An installment loan is one that you pay back in equal monthly installments over a certain period of time. The major components of an installment loan are typically how much you borrow (e.g. the principal)
The length of the term.
The interest rate at which you borrow the money.
Those details determine how much you will pay each month and how much the loan will cost you in total.
A person borrows a personal loan of $5,000 for three years. That means they will make 36 monthly payments. Their interest rate is 9%. The person would make monthly installment loan payments of $159.00. The total amount paid back would be $5,723.95, which means the loan would have cost them $723.95
Consider the same exact loan of $5,000 for someone who was offered an interest rate of 12%. The person would pay $166.07 per month. The total paid back would be $5,978.58, which means the extra interest points would cost them a bit over $200 in total.
12% Interest rate
9% Interest rate
Unlike credit card balances, simply holding an installment account won’t reduce your score much or for long. As a matter of fact, installment loans can help build your credit if you make regular payments. t demonstrates to future lenders that you do make on-time payments as agreed. For many people, this is one reason that they take out an installment loan — to help build their credit.
If you apply in person, the funds might come in the form of a check. If you apply for an installment loan online, the funds are typically transferred into your bank account. However, if you borrowed the money for a very specific purpose, such as to fund your education or buy a car, the lender might provide the funds directly to the car dealership or school.
All car loans are installment loans, whether you’re buying new or used. Typically, a car loan’s term typically ranges from five to eight years. However, if you’re borrowing for an inexpensive used car or if you can afford to make a large down payment, you might only need a few years to pay off the total.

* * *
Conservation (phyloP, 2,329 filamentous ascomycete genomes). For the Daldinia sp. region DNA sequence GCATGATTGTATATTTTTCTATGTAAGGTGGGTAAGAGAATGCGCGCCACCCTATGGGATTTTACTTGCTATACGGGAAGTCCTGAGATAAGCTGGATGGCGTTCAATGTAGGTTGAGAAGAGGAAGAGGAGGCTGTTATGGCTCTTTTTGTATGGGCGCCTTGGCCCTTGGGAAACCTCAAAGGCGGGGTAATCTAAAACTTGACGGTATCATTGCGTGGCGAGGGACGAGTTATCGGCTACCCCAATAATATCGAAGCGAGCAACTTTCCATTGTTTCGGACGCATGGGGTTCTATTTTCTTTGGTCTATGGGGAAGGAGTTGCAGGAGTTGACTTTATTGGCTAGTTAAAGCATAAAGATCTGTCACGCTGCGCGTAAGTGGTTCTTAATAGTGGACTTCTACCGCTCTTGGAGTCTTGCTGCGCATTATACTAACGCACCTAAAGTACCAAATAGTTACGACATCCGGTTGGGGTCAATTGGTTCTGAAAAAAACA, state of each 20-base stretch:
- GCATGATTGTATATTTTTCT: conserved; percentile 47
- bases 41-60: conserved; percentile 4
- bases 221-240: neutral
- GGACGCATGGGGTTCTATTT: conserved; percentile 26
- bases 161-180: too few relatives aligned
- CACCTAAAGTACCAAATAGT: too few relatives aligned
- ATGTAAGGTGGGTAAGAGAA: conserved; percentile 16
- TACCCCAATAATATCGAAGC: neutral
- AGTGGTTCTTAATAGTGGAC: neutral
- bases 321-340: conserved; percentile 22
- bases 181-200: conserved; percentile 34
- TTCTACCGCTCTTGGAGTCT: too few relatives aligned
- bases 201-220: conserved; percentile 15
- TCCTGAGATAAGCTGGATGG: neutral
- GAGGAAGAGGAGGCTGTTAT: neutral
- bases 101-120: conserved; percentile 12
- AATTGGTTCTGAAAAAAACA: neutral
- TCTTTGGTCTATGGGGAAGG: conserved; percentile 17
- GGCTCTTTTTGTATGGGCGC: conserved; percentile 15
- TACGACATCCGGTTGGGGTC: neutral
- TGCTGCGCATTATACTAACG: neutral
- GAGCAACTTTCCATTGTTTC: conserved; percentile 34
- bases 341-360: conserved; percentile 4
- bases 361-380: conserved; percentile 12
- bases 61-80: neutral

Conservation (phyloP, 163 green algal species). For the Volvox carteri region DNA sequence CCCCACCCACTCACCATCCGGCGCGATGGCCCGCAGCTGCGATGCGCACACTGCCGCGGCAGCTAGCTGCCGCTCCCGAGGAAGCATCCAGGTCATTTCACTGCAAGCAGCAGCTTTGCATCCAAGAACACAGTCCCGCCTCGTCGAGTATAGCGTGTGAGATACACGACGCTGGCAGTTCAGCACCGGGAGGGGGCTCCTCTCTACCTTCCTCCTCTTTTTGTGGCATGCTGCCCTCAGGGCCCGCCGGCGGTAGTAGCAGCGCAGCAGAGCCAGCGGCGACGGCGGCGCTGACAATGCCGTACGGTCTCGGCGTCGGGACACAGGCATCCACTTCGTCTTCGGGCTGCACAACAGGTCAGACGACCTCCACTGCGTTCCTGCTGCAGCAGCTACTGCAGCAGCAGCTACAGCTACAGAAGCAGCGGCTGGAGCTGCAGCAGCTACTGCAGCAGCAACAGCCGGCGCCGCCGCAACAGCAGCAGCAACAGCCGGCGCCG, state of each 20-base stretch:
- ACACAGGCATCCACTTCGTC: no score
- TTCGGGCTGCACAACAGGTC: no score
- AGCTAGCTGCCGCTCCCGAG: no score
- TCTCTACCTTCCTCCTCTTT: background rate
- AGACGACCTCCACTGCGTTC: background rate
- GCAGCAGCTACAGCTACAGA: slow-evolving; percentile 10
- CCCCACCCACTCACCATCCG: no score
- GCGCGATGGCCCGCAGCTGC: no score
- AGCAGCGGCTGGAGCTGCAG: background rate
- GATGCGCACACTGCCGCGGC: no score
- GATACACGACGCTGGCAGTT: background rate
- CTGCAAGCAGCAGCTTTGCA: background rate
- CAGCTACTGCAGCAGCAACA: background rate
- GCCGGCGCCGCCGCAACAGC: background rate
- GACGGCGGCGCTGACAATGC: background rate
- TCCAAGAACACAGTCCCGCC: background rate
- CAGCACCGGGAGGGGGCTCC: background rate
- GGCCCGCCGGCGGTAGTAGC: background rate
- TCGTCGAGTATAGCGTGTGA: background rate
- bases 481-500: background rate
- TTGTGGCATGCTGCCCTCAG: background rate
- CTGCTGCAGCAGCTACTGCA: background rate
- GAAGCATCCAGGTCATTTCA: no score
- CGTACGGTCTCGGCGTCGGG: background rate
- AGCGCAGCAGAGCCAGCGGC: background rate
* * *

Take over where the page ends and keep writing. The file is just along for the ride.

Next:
Whether you’re getting a government student loan after filing a FAFSA form or going with a private lender, your student loan is an installment account. Government student loan interest rates are set each year and don’t rely on credit histories. Private loans for school do rely on credit history, and the interest you pay could be impacted by your credit score.
If you owe higher-interest debt, such as a credit card balance, you may be able to get an installment loan to pay off that debt. You can spread your payments for higher-interest debt over time with a fixed monthly payment. The downside is that you either have to close the credit card accounts or have the willpower not to use them, or you could run them up again and have double the debt you started with.
You can also take secure installment loans out on a variety of things, including recreational vehicles or expensive jewelry. These work similarly to auto loans in that the item you purchase with the loan is security for the loan. If you don’t make your monthly payments, the creditor can repossess the item and sell it to help cover some of its losses.
You can use personal loans to cover old debts, medical bills or unexpected expenses. Since they aren’t secured with a specific item, you might pay more in interest because the lender is taking more risk.
If you need money to make ends meet in a time of emergency, cover the cost of an upcoming vacation or simply want to rebuild your credit, a personal installment loan may be just what you’re looking for.